Euroscepticism 'endemic' across religious organisations?
by Simona Guerra
If faith-based organisations are to maintain a dialogue with the EU institutions they may need to adopt a pragmatic euro-neutral stance
The most controversial and emotive debates on religion in the European Union emerged following the reference to the Judeo-Christian roots of Europe in the preamble of the draft Constitutional Treaty. That later led to a final agreement, proposed by the EU, which referenced the common values pertaining Europe's "cultural, religious and humanistic inheritance" – a formula which was acceptable to all the Convention members and reflected Europeans' views on the values and meanings of the EU.
In 2010, Eurobarometer survey data showed to 47 per cent of people the EU meant human rights; it meant peace to 44 per cent, and individual freedom to 23 per cent. A set of common European values existed, but religion never gathered much support, and was generally ranked last, with 6 per cent of the replies in 2010. When Europeans were asked what the EU represented, 45 per cent answered freedom of movement, 40 per cent the euro, and 23 per cent cultural diversity.
It was diversity and a common European identity that the then President of the European Commission Jacques Delors addressed in 1992 when he launched A Soul for Europe, "to give the EU spirituality and meaning". The implications and consequences of a new political union were discussed within the perspective of further enlargements towards the central and Eastern European countries.
The regular and continuous dialogue with confessional organisations, religious groups and churches was written down in Declaration No. 11 of the Treaty of Amsterdam in 1997. The EU had taken on more member states in 1995 – Austria, Finland, and Sweden – and had already signed association agreements with central and Eastern European nations including Poland, Czechoslovakia and Hungary as far back as 1991.
The first reference to religious communities in a treaty referred to their protection from prejudice and freedom of association, in the Treaty of Amsterdam. The role of civil society and its fundamental contributions were stressed only in 2001, with the White Paper on European Governance, while the debate on religious and faith organisations moved forward and became central with the Constitutional Treaty, then the Treaty of Lisbon.
The double rejections of the Constitutional Treaty in the French and Dutch referendums changed the nature of the debate. In 2009 the new Treaty of Lisbon referred to the churches in Article 17 – a partial response to church requests – and also to a recognised distinctive institutional channel between the churches and the EU from 2009.
In Brussels today there are many different interest representatives; in April 2011 there were almost four thousand organisations, with about 15,000 people involved. Among these, only 17 were registered as "representatives of religions, churches and communities of conviction". But that may be misleading about the overall picture of confessional and interreligious communities in Brussels, as it is mainly dependent on the low level of regulations on lobbying of the EU. Christian, Muslim, Jewish, Sikh and Indu religious communities, national churches, philosophical and non-confessional organisations all have a representation close to the EU institutions.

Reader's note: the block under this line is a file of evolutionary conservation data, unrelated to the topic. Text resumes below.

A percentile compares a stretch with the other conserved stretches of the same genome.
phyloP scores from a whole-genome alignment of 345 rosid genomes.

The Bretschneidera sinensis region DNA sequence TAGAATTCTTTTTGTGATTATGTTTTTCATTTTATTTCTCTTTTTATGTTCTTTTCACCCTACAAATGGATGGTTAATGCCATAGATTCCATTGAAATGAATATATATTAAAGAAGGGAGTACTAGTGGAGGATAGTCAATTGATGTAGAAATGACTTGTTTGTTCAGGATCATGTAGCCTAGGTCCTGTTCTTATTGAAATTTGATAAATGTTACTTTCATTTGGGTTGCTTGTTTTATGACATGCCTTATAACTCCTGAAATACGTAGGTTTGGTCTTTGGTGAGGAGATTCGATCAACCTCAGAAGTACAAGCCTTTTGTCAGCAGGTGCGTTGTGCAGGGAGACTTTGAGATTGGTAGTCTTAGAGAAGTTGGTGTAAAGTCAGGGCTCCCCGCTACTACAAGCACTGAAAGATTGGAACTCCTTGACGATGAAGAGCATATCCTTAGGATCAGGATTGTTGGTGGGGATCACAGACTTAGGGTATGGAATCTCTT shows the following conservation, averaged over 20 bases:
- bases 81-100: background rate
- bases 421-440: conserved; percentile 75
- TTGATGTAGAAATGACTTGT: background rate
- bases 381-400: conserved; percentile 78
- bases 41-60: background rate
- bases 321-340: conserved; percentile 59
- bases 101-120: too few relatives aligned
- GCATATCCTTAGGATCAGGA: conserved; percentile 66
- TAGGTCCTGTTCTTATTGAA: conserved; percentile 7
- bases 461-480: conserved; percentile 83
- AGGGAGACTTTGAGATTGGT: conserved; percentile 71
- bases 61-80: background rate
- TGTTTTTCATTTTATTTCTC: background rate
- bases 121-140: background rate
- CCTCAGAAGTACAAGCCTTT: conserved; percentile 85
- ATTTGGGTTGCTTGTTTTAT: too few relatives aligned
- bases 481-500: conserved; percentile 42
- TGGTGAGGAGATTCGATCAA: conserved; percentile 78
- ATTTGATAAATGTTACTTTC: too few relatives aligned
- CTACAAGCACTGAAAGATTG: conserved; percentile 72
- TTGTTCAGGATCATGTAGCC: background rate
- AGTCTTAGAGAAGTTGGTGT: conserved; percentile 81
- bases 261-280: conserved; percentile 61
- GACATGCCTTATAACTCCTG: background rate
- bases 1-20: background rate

While promoting dialogue with the EU institutions and establishing policy information from the institutions to their religious communities, faith-based organisations often need to address identity and eurosceptic attitudes. As a consequence, faith-based organisations may need to maintain a more euro-neutral or pragmatic stance if they want to maintain a dialogue with 'their people', while trying to open or strengthen dialogue with the EU.
Euroscepticism across religious communities can be an endemic problem of this type of organisation. The EU appears to be a materialistic community, without values, and the secular dimension of Europe affects the Catholic Church community, worried about increasing normative integration on issues as abortion, euthanasia and gay marriage. Yet while engaging directly in debates with the EU on life from conception, marriage and research on human embryonic stem cells, these organisations are still supportive of EU integration and may absorb critical debates from their communities.
Churches and religious communities have now established a regular and important dialogue with the EU institutions. As seen, despite the high number of lobbyists registered in Brussels, only 17 are representatives of religious organisations, churches and communities of conviction; only 10 of churches or religious organisations. In the next few years, following a more privileged communication with the EU institutions and further enlargements, faith-based organisations would need to balance their attitudes towards EU integration with the attitudes of their members and communities – if they aim to maintain a unique channel with the EU institutions.
Dr Simona Guerra is a lecturer in politics at Loughborough University in the United Kingdom
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